Jun 302011
 

I don’t think The Warrior’s Way is a particularly bad film but it is one that was done a bit amateurishly despite the acting talents of Geoffrey Rush and Danny Huston. In regards to the Blu-ray, the features are forgettable but the audio and video transfers are both excellent so the few fans there are for the film, and they are fairly vocal, will certainly enjoy the experience.

 

 


The Warrior’s Way (2010)


REVIEW NAVIGATION

The Movie
| Special Features | Video Quality | Audio Quality | Overall

 

Genre(s): Action, Martial Arts, Fantasy
Fox | R – 100 min. – $39.99 | June 28, 2011

 

MOVIE INFO:
Directed by:
Sngmoo Lee
Writer(s):
Sngmoo Lee (written by)
Cast:
Geoffrey Rush, Kate Bosworth, Danny Huston, Jang Don Gun, Tony Cox

Theatrical Release Date: December 3, 2010

DISC INFO:
Features:
Featurette, Deleted Scenes, Digital Copy
Number of Discs:
2

Audio: English (DTS-HD MA 5.1), French (Dolby Digital 5.1)
Video:
1080p/Widescreen 2.40
Subtitles:
English SDH, French, Spanish
Codec:
MPEG-4 AVC
Region(s):
A


THE MOVIE – 2.25/5

This summer will see the release of the Harrison Ford/Daniel Craig action tentpole, Cowboys vs. Aliens but it was only a few months where we got a unique mash-up of Ninjas vs. Cowboys entitled The Warrior’s Way starring South Korean up-and-comer Jang Dong Gun making his Hollywood debut.

The story is about a ninja warrior named Yang (JANG) who is a master swordsman entrusted to annihilate enemies which he does with great ease until he comes upon a baby princess whom he is also to kill but something inside of him will not allow it. So at the risk of his masters taking his own life, he flees across Asian and on a ship to the West where ending up at wasteland of an American Western town where a good friend once lived and worked. The town was once a center for a freak show circus but now nearly abandoned thanks to a psychotic and cruel Colonel (DANNY HUSTON).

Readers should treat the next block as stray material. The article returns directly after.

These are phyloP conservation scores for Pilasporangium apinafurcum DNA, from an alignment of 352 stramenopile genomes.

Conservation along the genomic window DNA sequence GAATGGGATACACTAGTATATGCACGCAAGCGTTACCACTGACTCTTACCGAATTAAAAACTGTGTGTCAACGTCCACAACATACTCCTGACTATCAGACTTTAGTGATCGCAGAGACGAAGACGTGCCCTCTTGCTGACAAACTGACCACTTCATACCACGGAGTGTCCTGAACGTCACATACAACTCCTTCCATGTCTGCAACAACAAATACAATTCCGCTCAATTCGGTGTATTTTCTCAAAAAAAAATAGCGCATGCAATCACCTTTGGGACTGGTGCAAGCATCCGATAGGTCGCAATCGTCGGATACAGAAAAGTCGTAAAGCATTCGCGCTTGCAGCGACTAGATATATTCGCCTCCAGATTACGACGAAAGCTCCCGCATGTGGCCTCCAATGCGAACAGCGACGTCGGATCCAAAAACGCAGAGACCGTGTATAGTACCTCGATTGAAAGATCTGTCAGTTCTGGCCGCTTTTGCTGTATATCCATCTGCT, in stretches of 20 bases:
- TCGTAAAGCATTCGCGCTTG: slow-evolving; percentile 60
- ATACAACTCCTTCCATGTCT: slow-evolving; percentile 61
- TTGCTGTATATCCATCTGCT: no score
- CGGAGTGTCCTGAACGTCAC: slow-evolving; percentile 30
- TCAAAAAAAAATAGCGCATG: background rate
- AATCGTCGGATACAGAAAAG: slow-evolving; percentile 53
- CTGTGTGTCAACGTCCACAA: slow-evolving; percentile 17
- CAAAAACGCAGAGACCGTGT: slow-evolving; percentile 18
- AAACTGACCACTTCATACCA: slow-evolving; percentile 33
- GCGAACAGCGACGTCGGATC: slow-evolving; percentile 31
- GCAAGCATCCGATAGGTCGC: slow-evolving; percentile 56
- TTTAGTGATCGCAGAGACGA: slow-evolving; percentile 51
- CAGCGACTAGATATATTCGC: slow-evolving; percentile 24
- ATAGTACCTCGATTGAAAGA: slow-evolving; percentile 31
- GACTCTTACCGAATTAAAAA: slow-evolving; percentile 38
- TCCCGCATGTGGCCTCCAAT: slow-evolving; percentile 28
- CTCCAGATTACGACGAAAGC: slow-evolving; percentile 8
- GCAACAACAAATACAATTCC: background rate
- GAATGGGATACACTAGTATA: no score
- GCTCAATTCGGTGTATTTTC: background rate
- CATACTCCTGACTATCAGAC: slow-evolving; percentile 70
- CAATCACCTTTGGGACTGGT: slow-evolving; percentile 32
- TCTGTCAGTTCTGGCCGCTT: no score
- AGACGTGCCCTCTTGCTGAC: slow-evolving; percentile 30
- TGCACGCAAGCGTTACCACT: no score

Yang decides to take over the clothes cleaner shop his friend once ran with the help of a tough gal named Lynne (KATE BOSWORTH) whose childhood was stolen from the Colonel after he brutally murdered her entire family. Some of the other townsfolk weren’t too keen on having an Eastern man in their midst but they quickly abide with the help of ringmaster and comic relief Eight-Ball (TONY COX) getting his name because he’s bald and, well, has the number “8” on his head.

Just as Yang was beginning to make the town his home, leaving his mark planting colorful flowers where once things were dead, the Colonel returns to town looking for women with perfect teeth (his fetish) and despite the townsfolk from stopping Lynne from trying to exact revenge, the Colonel finds her, nearly killing her before Yang steps in to save the day… but that’s only temporary as he uses his mystical sword which “cries” and leads the ninja assassins to his location which begins the ninja vs. cowboys may lay.

I can see why this film was in and out of theaters in a blink because even visually, where writer-director Sngmoo Lee, in his debut on both accounts, certainly presents an interesting look and atmosphere not unlike what Zack Snyder does in his films, albeit on a lesser budget. Now, you take the look of a Snyder film and combine with a toned down version of a Baz Luhrmann script and you basically have The Warrior’s Way in a nutshell.

As far as the film itself goes, it’s not at all terrible yet at the same time was in need of some rewrites because as cool as it might sound to have ninjas take on cowboys, it never quite takes hold during the third act. This isn’t to say it’s not a fun exercise but it’s fairly forgettable.

Speaking of forgettable, I can understand why Jang Dong Gun was in this making his Hollywood debut and following the footsteps of others from the region like Jackie Chan and Jet Li (both from China while Dong-Gun is from South Korea). Here he probably plays it a little too cool and emotionless, though I guess that could be how he and the writer/director decided to portray the ninja assassin who is on the brink of having no soul…